Monday, January 18, 2010

Liberal Arts and the Public Intellectual

The usual roar of angst about the relevance of the liberal arts has not gotten louder lately, but it does seem to be taking on a particular tenor and timbre. In part based on Louis Menand's book about the professionalization of the humanities as an obstacle to creating public intellectuals, and in part based on a study done in sociology that both documents and explains a clear tendency toward liberal political affinities among humanities and social sciences scholars (h/t to Claire Potter at Tenured Radical), people doing the same job that I am doing are apparently not doing it to the satisfaction of someone else.

All of this hand-wringing in the general populace about the relevance of the liberal humanist academic to the, umm, real world is all sorts of things at once: troubling, democratic, anti-elitist, anti-intellectual, politically conservative, misinformed.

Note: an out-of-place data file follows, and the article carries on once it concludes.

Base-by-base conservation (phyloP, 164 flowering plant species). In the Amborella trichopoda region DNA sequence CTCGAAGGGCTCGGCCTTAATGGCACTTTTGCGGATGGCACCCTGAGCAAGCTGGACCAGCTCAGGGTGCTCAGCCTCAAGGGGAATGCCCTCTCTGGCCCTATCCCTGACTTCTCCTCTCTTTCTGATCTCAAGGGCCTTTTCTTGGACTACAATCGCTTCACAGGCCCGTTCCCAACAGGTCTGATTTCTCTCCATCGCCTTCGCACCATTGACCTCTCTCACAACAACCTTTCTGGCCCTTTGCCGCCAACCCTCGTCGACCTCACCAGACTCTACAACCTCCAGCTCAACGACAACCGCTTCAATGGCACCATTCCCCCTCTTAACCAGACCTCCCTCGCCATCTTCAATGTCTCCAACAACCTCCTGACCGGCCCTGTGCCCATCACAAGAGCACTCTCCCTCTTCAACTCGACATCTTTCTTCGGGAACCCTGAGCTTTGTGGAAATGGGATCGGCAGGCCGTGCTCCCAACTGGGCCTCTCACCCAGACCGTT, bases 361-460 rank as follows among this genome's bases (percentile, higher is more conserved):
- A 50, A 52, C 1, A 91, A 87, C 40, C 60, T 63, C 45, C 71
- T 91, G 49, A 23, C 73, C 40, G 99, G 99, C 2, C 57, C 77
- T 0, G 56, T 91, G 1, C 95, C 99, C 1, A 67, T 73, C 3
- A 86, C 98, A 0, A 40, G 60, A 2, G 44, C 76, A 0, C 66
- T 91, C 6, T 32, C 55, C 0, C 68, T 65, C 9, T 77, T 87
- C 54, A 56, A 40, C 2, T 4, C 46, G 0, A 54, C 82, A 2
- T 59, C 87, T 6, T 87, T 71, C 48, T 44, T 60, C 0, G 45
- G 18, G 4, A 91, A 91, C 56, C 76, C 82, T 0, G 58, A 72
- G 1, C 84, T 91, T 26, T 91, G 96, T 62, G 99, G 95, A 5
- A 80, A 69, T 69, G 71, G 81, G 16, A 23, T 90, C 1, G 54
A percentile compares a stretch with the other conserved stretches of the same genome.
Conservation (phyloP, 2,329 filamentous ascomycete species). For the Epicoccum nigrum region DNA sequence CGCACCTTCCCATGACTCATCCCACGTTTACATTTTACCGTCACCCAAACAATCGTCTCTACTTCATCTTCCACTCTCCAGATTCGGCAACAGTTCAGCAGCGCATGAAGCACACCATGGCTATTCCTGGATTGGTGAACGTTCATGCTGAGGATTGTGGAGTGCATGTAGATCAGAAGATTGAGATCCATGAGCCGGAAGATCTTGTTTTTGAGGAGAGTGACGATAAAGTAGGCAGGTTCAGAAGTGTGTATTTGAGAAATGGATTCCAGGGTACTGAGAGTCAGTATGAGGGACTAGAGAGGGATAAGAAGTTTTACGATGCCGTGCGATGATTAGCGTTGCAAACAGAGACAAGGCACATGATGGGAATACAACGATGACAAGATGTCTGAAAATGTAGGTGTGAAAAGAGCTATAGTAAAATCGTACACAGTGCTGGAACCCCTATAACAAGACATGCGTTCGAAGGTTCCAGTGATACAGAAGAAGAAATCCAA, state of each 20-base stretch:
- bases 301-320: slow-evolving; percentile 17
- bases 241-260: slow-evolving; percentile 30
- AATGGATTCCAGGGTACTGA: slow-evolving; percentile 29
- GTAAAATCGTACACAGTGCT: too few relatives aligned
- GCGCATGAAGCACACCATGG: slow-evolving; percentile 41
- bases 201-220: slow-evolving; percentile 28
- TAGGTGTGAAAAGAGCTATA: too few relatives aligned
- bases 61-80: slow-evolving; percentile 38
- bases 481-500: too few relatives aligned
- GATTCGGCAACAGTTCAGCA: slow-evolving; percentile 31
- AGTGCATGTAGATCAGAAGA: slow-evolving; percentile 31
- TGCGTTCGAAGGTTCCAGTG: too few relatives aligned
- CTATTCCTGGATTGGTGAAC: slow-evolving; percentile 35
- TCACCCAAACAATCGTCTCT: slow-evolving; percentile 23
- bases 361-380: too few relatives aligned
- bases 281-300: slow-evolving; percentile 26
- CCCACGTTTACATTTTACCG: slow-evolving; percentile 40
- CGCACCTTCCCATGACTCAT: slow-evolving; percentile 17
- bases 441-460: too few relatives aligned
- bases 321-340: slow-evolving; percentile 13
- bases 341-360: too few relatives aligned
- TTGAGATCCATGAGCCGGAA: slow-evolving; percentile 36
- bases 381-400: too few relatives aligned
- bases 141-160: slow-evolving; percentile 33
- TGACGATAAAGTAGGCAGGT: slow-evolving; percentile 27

I do indeed understand the anxiety that the political middle and right have about the bias in the classroom--and of course its there, no matter how much we may hedge against our own politics. I do wonder though whether bankers, financial advisers, Army generals, CEOs of major corporations, even MBA faculty in the same institutions are as anxious about the political biases of their fields. Do we really think that those are politically balanced professions? As Gross and Fosse argue, these professions (English prof and army general and many others, too) self-select as much as anything, and I really do wonder whether the professoriate in the humanities really does have any out-sized influence: It's not like millions of conservatives didn't go through the same humanities coursework that is required in gen-ed curricula the nation over.